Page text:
If you’re a newcomer to Doctor Who with the rebooted series, you already know the Doctor can regenerate his body when his life is threatened — we’ve seen it happen twice since 2005, when Christopher Eccleston regenerated into David Tennant, and when David Tennant regenerated into Matt Smith. But you may not be aware that Time Lords cannot do this endlessly: they are limited to 12 regenerations for a total of 13 lives.
The Master, post 13 regenerations:
This was pretty well established in the classic show, though it came along long before anyone had any idea that almost half a century later, we might actually be facing the prospect of the Doctor running out of regenerations. (Smith’s Doctor is the 11th, of course.) But even the classic show came up with a few workarounds, though they were generally nasty: the Master, for instance, long ago ran out of regenerations and has been stealing other people’s bodies and cheating death since the 1970s.
Now, I think most fans have assumed that some workaround would be found for this restriction to allow the show to continue well into the future without having to actually reboot back to the Doctor’s first life. I was looking forward to seeing what kind of cleverness the writers would come up with, which would — naturally — also involve lots of wonderful pain and misery and depression and angst for the Doctor.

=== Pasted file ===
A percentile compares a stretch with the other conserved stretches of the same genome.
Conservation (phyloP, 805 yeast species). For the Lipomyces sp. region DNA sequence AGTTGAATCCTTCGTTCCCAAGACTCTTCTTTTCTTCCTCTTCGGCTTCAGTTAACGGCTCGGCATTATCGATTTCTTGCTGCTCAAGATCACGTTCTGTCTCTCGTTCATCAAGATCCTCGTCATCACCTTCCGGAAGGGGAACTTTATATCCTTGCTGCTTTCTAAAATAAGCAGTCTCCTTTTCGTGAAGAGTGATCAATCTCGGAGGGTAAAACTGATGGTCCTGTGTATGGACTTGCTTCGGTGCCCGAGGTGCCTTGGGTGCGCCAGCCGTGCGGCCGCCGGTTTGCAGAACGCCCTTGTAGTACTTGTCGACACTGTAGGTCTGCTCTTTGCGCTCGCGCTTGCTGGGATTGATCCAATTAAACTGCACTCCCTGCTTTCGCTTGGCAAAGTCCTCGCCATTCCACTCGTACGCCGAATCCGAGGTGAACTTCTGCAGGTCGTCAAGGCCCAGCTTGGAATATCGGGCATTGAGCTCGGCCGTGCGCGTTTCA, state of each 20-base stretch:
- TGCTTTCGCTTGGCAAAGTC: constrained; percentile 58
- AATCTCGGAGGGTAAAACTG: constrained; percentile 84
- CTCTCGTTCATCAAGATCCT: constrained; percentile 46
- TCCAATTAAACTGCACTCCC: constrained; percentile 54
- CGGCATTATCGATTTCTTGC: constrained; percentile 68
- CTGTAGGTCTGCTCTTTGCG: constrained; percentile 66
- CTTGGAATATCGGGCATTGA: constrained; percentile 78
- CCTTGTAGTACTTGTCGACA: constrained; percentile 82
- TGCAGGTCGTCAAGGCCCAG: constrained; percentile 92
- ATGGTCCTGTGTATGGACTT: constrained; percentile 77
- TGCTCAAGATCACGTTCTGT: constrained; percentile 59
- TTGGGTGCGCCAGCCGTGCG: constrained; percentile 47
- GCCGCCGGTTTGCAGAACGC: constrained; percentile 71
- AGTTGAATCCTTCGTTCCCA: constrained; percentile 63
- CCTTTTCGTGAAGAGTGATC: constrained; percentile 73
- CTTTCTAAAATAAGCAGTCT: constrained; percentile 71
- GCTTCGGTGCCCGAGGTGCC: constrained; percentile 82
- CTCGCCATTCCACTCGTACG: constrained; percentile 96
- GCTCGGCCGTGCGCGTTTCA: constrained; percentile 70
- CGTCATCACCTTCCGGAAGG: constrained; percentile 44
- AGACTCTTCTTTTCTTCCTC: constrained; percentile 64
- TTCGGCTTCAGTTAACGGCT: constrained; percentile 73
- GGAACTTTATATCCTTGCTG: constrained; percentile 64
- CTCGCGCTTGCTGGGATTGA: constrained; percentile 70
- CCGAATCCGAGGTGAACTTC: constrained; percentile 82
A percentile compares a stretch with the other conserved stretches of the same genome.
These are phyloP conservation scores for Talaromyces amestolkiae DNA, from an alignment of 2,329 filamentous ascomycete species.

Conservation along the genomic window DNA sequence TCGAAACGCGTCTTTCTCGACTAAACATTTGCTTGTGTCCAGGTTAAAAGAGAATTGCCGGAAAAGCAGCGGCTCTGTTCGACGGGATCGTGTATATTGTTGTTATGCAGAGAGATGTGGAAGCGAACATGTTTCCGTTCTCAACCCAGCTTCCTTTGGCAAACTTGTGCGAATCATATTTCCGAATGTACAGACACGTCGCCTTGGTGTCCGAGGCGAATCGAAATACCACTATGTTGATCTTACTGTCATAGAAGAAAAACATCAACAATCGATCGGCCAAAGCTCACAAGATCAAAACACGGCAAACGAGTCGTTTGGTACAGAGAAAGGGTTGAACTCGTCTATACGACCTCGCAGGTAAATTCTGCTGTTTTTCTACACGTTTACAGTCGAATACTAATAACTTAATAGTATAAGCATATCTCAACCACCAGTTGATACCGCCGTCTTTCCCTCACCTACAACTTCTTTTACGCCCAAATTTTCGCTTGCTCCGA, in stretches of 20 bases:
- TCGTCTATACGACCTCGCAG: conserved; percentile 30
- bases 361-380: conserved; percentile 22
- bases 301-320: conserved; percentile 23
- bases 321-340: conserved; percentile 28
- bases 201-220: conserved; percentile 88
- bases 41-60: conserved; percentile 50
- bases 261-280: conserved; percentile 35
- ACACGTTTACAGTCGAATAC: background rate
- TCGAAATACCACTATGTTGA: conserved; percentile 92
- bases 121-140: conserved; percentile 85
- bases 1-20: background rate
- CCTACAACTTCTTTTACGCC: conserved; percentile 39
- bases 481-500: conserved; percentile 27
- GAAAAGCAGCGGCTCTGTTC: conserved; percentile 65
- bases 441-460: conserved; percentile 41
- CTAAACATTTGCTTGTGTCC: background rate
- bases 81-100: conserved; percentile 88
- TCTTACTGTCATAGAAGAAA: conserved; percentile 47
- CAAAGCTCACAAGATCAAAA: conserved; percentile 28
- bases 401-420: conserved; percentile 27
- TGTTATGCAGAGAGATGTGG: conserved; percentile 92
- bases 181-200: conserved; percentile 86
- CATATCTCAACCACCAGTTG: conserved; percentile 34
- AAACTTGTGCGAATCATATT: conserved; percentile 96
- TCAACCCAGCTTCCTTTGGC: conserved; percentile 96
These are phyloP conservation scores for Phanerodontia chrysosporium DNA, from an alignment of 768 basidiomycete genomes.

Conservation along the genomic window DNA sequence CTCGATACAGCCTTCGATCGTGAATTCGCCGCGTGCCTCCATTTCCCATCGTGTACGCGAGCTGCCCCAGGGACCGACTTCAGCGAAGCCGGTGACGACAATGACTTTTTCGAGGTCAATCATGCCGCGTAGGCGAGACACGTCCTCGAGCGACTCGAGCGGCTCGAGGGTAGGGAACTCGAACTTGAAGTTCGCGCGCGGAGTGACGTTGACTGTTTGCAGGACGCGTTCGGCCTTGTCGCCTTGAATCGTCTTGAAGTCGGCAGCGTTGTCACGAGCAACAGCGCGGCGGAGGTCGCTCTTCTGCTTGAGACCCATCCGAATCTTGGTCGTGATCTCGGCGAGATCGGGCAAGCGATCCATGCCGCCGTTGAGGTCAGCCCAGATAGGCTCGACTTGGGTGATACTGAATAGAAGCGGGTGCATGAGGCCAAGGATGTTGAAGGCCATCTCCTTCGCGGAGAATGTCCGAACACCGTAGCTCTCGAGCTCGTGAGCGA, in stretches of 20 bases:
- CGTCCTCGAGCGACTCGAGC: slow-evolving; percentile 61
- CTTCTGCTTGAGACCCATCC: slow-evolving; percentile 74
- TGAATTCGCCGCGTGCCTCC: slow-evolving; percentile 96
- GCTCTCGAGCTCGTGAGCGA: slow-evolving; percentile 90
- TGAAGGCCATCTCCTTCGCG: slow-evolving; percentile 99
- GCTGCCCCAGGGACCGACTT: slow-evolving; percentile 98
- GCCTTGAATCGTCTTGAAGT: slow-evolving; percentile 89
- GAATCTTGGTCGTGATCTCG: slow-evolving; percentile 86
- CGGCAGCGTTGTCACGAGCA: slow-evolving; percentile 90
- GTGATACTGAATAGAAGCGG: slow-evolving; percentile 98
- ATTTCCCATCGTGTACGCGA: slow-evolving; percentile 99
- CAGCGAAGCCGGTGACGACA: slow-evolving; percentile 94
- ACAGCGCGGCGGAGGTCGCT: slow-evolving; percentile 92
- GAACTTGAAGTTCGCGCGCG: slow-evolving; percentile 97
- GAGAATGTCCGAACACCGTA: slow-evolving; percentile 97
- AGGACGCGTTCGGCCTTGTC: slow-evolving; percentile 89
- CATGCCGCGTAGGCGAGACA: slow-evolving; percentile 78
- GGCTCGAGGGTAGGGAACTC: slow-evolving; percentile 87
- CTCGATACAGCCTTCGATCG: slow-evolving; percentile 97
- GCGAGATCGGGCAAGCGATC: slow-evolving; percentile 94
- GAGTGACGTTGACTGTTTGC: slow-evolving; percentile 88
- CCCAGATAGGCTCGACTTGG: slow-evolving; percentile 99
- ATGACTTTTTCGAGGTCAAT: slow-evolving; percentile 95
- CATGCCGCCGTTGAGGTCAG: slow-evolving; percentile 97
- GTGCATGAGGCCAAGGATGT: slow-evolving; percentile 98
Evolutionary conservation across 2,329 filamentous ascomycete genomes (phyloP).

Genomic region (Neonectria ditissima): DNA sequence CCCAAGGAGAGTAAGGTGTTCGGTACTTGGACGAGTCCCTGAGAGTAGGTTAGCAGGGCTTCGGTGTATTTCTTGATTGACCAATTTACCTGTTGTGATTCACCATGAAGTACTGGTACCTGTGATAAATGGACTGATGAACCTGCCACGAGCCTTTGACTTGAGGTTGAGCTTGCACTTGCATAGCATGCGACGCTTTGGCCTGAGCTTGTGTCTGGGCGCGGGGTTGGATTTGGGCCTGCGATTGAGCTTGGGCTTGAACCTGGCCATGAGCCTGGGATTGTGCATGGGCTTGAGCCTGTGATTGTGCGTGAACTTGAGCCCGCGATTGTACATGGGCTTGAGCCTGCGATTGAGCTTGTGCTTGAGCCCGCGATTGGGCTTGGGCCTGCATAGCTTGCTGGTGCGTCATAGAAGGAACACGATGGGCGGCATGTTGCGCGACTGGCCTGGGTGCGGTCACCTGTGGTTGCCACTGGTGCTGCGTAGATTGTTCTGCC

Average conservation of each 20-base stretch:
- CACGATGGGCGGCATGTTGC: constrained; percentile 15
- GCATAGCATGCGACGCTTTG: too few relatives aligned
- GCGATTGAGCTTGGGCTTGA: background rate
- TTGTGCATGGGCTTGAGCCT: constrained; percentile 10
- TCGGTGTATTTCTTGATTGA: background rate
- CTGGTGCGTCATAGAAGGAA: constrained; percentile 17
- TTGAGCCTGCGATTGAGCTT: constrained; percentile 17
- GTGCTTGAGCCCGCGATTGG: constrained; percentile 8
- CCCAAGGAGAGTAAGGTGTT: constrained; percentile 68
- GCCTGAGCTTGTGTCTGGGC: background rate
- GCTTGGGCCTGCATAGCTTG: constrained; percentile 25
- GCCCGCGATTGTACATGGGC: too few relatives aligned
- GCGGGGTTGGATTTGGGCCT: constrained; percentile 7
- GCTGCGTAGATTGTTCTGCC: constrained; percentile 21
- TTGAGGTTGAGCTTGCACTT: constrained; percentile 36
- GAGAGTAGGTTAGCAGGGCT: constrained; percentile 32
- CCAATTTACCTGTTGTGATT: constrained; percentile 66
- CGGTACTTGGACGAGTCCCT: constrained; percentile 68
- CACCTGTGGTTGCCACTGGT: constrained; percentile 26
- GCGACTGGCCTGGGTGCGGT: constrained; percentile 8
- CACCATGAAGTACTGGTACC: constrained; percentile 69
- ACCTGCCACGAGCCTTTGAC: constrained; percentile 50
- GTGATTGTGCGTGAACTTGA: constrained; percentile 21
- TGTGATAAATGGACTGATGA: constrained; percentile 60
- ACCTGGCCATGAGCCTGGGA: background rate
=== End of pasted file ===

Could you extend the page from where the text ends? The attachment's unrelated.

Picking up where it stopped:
Or not. From yesterday’s Guardian:
[A] passing comment in a children’s television programme later this month is set to rewrite history and cast the Doctor, iconic hero of the world’s most successful and longest-running science fiction series, as immortal.
The moment comes in the CBBC spin-off show, The Sarah Jane Adventures, which stars former companion Elisabeth Sladen as Sarah Jane Smith. Matt Smith, who plays the current Doctor Who, guest stars in a two-part episode called The Death of the Doctor, to be screened on October 25 and 26. While the Doctor and Clyde Langer, played by Daniel Anthony, are in the process of outwitting spooky vulture undertakers the Shansheeth, Clyde asks how many times he can regenerate. The Doctor indicates that there is no limit. The action continues.
Fans of the show have been expecting an official moving of the goalposts for some time, but it was anticipated as part of the Christmas special, rather than in an after-school slot on the CBBC channel.
Now, we must remember what River Song reminded us of: The Doctor lies. I hope that’s what’s happening here. Because I can think of far more dramatically interesting ways that the Doctor could have regenerated beyond his 13th life. And just erasing that regeneration limit was not one of them.
(Thanks to readers Lorenzo, Caroline, and Ryan for the heads-up. If you stumble across a cool Doctor Who thing, feel free to email me with a link.)